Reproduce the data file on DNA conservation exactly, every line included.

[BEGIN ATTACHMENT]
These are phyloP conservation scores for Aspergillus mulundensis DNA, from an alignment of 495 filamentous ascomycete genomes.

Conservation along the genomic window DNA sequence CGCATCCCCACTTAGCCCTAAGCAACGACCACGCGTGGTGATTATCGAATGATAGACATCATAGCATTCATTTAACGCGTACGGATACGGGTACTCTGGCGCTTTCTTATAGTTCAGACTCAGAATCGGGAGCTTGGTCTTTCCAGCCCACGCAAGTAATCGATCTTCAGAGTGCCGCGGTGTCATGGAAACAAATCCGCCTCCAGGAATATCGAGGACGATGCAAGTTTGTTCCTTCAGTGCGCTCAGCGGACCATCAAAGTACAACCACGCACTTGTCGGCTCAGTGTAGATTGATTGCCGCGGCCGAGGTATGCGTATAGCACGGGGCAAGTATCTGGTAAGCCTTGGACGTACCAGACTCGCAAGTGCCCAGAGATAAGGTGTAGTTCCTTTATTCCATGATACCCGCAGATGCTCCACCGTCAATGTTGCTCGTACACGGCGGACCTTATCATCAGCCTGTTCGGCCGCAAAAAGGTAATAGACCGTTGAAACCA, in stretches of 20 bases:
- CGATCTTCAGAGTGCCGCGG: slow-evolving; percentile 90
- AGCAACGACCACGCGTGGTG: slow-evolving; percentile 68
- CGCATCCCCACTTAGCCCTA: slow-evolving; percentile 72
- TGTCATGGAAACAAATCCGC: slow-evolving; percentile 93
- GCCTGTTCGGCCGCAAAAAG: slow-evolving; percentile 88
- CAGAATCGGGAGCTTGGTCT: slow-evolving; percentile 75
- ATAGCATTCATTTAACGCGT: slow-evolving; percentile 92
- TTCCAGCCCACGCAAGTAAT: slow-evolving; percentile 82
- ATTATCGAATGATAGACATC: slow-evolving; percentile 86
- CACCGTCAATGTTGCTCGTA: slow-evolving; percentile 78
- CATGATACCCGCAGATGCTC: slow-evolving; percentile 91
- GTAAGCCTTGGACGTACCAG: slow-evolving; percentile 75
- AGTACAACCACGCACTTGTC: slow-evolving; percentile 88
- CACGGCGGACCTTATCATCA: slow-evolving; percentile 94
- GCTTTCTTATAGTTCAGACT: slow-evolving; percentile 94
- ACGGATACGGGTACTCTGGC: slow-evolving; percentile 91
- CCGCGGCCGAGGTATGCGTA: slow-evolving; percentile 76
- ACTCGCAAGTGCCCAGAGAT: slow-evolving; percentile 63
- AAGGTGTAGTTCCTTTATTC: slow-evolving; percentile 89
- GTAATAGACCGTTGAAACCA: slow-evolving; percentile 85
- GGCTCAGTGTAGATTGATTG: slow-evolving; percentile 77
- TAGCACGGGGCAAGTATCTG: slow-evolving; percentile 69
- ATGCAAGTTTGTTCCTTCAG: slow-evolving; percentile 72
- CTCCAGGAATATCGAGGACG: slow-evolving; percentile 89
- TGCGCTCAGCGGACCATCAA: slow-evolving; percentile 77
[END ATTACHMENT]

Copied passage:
These are phyloP conservation scores for Aspergillus mulundensis DNA, from an alignment of 495 filamentous ascomycete genomes.

Conservation along the genomic window DNA sequence CGCATCCCCACTTAGCCCTAAGCAACGACCACGCGTGGTGATTATCGAATGATAGACATCATAGCATTCATTTAACGCGTACGGATACGGGTACTCTGGCGCTTTCTTATAGTTCAGACTCAGAATCGGGAGCTTGGTCTTTCCAGCCCACGCAAGTAATCGATCTTCAGAGTGCCGCGGTGTCATGGAAACAAATCCGCCTCCAGGAATATCGAGGACGATGCAAGTTTGTTCCTTCAGTGCGCTCAGCGGACCATCAAAGTACAACCACGCACTTGTCGGCTCAGTGTAGATTGATTGCCGCGGCCGAGGTATGCGTATAGCACGGGGCAAGTATCTGGTAAGCCTTGGACGTACCAGACTCGCAAGTGCCCAGAGATAAGGTGTAGTTCCTTTATTCCATGATACCCGCAGATGCTCCACCGTCAATGTTGCTCGTACACGGCGGACCTTATCATCAGCCTGTTCGGCCGCAAAAAGGTAATAGACCGTTGAAACCA, in stretches of 20 bases:
- CGATCTTCAGAGTGCCGCGG: slow-evolving; percentile 90
- AGCAACGACCACGCGTGGTG: slow-evolving; percentile 68
- CGCATCCCCACTTAGCCCTA: slow-evolving; percentile 72
- TGTCATGGAAACAAATCCGC: slow-evolving; percentile 93
- GCCTGTTCGGCCGCAAAAAG: slow-evolving; percentile 88
- CAGAATCGGGAGCTTGGTCT: slow-evolving; percentile 75
- ATAGCATTCATTTAACGCGT: slow-evolving; percentile 92
- TTCCAGCCCACGCAAGTAAT: slow-evolving; percentile 82
- ATTATCGAATGATAGACATC: slow-evolving; percentile 86
- CACCGTCAATGTTGCTCGTA: slow-evolving; percentile 78
- CATGATACCCGCAGATGCTC: slow-evolving; percentile 91
- GTAAGCCTTGGACGTACCAG: slow-evolving; percentile 75
- AGTACAACCACGCACTTGTC: slow-evolving; percentile 88
- CACGGCGGACCTTATCATCA: slow-evolving; percentile 94
- GCTTTCTTATAGTTCAGACT: slow-evolving; percentile 94
- ACGGATACGGGTACTCTGGC: slow-evolving; percentile 91
- CCGCGGCCGAGGTATGCGTA: slow-evolving; percentile 76
- ACTCGCAAGTGCCCAGAGAT: slow-evolving; percentile 63
- AAGGTGTAGTTCCTTTATTC: slow-evolving; percentile 89
- GTAATAGACCGTTGAAACCA: slow-evolving; percentile 85
- GGCTCAGTGTAGATTGATTG: slow-evolving; percentile 77
- TAGCACGGGGCAAGTATCTG: slow-evolving; percentile 69
- ATGCAAGTTTGTTCCTTCAG: slow-evolving; percentile 72
- CTCCAGGAATATCGAGGACG: slow-evolving; percentile 89
- TGCGCTCAGCGGACCATCAA: slow-evolving; percentile 77